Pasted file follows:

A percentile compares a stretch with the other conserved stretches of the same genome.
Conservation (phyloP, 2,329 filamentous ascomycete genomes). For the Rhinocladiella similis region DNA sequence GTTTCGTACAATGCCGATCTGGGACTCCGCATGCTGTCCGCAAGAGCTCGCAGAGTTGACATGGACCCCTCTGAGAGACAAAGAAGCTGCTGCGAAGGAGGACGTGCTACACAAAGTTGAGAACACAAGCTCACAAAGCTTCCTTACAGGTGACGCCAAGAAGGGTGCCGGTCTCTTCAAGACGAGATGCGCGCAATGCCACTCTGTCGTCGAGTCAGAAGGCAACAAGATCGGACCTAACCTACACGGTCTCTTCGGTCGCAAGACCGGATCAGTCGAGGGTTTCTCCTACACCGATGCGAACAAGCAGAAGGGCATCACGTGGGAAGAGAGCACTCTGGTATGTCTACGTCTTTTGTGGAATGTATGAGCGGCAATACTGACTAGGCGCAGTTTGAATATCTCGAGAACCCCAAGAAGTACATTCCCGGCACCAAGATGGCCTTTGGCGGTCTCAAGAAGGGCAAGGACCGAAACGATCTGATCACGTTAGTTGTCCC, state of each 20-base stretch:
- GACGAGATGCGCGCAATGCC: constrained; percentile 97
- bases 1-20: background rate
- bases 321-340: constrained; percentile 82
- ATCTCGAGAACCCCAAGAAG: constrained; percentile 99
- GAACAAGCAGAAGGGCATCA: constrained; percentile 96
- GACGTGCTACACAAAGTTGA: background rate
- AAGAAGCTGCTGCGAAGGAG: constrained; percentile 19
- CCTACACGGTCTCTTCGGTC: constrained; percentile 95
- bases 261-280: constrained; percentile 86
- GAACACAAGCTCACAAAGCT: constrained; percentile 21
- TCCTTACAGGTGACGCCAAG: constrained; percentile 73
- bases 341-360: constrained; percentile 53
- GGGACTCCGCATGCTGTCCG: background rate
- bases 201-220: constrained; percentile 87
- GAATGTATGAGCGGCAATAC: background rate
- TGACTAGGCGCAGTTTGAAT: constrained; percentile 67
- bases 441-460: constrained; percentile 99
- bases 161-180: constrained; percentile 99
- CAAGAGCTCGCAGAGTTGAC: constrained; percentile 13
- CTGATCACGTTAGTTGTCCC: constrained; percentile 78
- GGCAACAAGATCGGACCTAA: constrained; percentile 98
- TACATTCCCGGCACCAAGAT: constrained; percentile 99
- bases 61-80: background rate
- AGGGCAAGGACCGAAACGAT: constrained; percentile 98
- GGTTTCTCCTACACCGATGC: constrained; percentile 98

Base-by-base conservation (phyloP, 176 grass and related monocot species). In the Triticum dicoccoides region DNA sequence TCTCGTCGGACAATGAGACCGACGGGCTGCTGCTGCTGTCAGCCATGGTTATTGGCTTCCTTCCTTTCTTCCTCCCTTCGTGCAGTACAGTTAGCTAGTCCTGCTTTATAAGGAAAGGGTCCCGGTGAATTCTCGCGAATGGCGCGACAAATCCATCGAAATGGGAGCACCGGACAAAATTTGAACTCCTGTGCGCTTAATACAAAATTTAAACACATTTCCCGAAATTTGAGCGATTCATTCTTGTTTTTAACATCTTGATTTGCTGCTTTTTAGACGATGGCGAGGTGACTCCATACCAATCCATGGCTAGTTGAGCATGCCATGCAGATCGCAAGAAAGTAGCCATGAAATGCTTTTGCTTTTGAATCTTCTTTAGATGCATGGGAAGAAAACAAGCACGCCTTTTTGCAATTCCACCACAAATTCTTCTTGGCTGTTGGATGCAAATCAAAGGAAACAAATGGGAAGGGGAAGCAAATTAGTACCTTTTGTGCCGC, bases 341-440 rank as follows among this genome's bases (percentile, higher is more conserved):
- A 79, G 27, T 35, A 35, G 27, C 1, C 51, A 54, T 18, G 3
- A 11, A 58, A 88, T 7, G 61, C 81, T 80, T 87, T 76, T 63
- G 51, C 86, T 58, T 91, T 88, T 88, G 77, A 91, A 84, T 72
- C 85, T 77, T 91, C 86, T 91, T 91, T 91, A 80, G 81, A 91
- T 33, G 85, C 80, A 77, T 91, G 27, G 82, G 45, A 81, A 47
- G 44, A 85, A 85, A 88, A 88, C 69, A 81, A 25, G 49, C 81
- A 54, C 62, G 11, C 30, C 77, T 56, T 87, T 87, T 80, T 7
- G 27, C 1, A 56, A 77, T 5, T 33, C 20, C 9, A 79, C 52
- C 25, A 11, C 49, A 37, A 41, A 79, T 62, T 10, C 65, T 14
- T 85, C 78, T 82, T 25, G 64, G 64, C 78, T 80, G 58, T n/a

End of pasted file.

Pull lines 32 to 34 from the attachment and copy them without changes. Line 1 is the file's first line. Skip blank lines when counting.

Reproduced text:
- C 85, T 77, T 91, C 86, T 91, T 91, T 91, A 80, G 81, A 91
- T 33, G 85, C 80, A 77, T 91, G 27, G 82, G 45, A 81, A 47
- G 44, A 85, A 85, A 88, A 88, C 69, A 81, A 25, G 49, C 81